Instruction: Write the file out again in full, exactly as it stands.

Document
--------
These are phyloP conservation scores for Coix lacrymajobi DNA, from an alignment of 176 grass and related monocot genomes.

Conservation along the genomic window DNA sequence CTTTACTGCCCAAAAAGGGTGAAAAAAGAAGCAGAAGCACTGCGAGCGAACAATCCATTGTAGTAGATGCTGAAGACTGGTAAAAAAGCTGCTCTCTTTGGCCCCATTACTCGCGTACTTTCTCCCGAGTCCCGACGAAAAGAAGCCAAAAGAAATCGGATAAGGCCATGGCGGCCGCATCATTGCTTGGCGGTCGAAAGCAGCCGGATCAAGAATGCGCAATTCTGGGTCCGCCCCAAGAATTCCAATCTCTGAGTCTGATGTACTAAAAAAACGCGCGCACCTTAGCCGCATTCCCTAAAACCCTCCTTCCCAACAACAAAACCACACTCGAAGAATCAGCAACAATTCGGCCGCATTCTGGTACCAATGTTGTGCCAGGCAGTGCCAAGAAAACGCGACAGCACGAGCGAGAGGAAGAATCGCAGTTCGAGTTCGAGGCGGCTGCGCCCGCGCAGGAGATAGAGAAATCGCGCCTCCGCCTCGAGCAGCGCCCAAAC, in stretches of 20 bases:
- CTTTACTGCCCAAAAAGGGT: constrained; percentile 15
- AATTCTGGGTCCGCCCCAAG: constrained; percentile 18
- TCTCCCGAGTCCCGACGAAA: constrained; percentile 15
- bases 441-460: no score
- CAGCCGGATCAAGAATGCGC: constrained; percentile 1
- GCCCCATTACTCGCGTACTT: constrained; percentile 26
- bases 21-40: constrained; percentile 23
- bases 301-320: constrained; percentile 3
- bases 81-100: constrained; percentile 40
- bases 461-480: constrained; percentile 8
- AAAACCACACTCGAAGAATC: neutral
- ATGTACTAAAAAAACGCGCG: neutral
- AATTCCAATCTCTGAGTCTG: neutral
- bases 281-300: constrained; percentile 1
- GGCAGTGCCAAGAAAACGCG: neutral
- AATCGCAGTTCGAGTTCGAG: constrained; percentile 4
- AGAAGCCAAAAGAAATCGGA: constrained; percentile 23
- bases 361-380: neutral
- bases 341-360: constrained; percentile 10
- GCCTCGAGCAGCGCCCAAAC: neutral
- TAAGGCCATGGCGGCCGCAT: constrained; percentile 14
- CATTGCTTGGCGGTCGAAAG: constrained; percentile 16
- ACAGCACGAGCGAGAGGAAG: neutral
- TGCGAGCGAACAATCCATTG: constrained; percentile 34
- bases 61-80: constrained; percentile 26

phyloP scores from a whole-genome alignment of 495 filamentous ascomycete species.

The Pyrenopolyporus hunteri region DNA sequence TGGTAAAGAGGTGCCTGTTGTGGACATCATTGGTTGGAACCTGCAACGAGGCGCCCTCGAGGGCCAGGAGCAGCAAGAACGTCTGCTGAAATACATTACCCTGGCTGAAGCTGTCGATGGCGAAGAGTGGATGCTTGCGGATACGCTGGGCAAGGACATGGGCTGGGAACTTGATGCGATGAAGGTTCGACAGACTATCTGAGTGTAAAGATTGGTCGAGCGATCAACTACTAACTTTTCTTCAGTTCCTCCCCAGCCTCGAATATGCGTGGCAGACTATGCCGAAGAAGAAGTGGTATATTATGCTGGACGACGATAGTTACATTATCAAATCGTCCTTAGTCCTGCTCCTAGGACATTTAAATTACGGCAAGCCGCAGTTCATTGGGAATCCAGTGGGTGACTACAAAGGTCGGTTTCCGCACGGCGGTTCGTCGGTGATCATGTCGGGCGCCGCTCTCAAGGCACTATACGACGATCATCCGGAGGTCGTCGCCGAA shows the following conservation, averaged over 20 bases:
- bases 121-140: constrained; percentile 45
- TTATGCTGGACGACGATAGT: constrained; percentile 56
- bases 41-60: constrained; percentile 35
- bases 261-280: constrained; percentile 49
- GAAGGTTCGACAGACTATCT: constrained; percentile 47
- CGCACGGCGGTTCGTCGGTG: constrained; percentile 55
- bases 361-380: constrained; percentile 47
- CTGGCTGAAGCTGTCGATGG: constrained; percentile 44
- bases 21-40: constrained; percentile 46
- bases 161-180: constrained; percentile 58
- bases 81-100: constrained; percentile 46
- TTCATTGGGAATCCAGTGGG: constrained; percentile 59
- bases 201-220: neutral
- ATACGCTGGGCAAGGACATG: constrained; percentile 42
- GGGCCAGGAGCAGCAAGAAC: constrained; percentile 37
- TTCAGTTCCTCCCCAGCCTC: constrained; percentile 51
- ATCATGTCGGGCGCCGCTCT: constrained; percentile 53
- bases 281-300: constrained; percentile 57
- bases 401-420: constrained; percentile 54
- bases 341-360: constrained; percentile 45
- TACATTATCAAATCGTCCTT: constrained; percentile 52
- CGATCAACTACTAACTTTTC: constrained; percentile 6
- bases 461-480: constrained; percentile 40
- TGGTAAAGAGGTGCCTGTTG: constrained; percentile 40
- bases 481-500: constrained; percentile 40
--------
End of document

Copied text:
These are phyloP conservation scores for Coix lacrymajobi DNA, from an alignment of 176 grass and related monocot genomes.

Conservation along the genomic window DNA sequence CTTTACTGCCCAAAAAGGGTGAAAAAAGAAGCAGAAGCACTGCGAGCGAACAATCCATTGTAGTAGATGCTGAAGACTGGTAAAAAAGCTGCTCTCTTTGGCCCCATTACTCGCGTACTTTCTCCCGAGTCCCGACGAAAAGAAGCCAAAAGAAATCGGATAAGGCCATGGCGGCCGCATCATTGCTTGGCGGTCGAAAGCAGCCGGATCAAGAATGCGCAATTCTGGGTCCGCCCCAAGAATTCCAATCTCTGAGTCTGATGTACTAAAAAAACGCGCGCACCTTAGCCGCATTCCCTAAAACCCTCCTTCCCAACAACAAAACCACACTCGAAGAATCAGCAACAATTCGGCCGCATTCTGGTACCAATGTTGTGCCAGGCAGTGCCAAGAAAACGCGACAGCACGAGCGAGAGGAAGAATCGCAGTTCGAGTTCGAGGCGGCTGCGCCCGCGCAGGAGATAGAGAAATCGCGCCTCCGCCTCGAGCAGCGCCCAAAC, in stretches of 20 bases:
- CTTTACTGCCCAAAAAGGGT: constrained; percentile 15
- AATTCTGGGTCCGCCCCAAG: constrained; percentile 18
- TCTCCCGAGTCCCGACGAAA: constrained; percentile 15
- bases 441-460: no score
- CAGCCGGATCAAGAATGCGC: constrained; percentile 1
- GCCCCATTACTCGCGTACTT: constrained; percentile 26
- bases 21-40: constrained; percentile 23
- bases 301-320: constrained; percentile 3
- bases 81-100: constrained; percentile 40
- bases 461-480: constrained; percentile 8
- AAAACCACACTCGAAGAATC: neutral
- ATGTACTAAAAAAACGCGCG: neutral
- AATTCCAATCTCTGAGTCTG: neutral
- bases 281-300: constrained; percentile 1
- GGCAGTGCCAAGAAAACGCG: neutral
- AATCGCAGTTCGAGTTCGAG: constrained; percentile 4
- AGAAGCCAAAAGAAATCGGA: constrained; percentile 23
- bases 361-380: neutral
- bases 341-360: constrained; percentile 10
- GCCTCGAGCAGCGCCCAAAC: neutral
- TAAGGCCATGGCGGCCGCAT: constrained; percentile 14
- CATTGCTTGGCGGTCGAAAG: constrained; percentile 16
- ACAGCACGAGCGAGAGGAAG: neutral
- TGCGAGCGAACAATCCATTG: constrained; percentile 34
- bases 61-80: constrained; percentile 26

phyloP scores from a whole-genome alignment of 495 filamentous ascomycete species.

The Pyrenopolyporus hunteri region DNA sequence TGGTAAAGAGGTGCCTGTTGTGGACATCATTGGTTGGAACCTGCAACGAGGCGCCCTCGAGGGCCAGGAGCAGCAAGAACGTCTGCTGAAATACATTACCCTGGCTGAAGCTGTCGATGGCGAAGAGTGGATGCTTGCGGATACGCTGGGCAAGGACATGGGCTGGGAACTTGATGCGATGAAGGTTCGACAGACTATCTGAGTGTAAAGATTGGTCGAGCGATCAACTACTAACTTTTCTTCAGTTCCTCCCCAGCCTCGAATATGCGTGGCAGACTATGCCGAAGAAGAAGTGGTATATTATGCTGGACGACGATAGTTACATTATCAAATCGTCCTTAGTCCTGCTCCTAGGACATTTAAATTACGGCAAGCCGCAGTTCATTGGGAATCCAGTGGGTGACTACAAAGGTCGGTTTCCGCACGGCGGTTCGTCGGTGATCATGTCGGGCGCCGCTCTCAAGGCACTATACGACGATCATCCGGAGGTCGTCGCCGAA shows the following conservation, averaged over 20 bases:
- bases 121-140: constrained; percentile 45
- TTATGCTGGACGACGATAGT: constrained; percentile 56
- bases 41-60: constrained; percentile 35
- bases 261-280: constrained; percentile 49
- GAAGGTTCGACAGACTATCT: constrained; percentile 47
- CGCACGGCGGTTCGTCGGTG: constrained; percentile 55
- bases 361-380: constrained; percentile 47
- CTGGCTGAAGCTGTCGATGG: constrained; percentile 44
- bases 21-40: constrained; percentile 46
- bases 161-180: constrained; percentile 58
- bases 81-100: constrained; percentile 46
- TTCATTGGGAATCCAGTGGG: constrained; percentile 59
- bases 201-220: neutral
- ATACGCTGGGCAAGGACATG: constrained; percentile 42
- GGGCCAGGAGCAGCAAGAAC: constrained; percentile 37
- TTCAGTTCCTCCCCAGCCTC: constrained; percentile 51
- ATCATGTCGGGCGCCGCTCT: constrained; percentile 53
- bases 281-300: constrained; percentile 57
- bases 401-420: constrained; percentile 54
- bases 341-360: constrained; percentile 45
- TACATTATCAAATCGTCCTT: constrained; percentile 52
- CGATCAACTACTAACTTTTC: constrained; percentile 6
- bases 461-480: constrained; percentile 40
- TGGTAAAGAGGTGCCTGTTG: constrained; percentile 40
- bases 481-500: constrained; percentile 40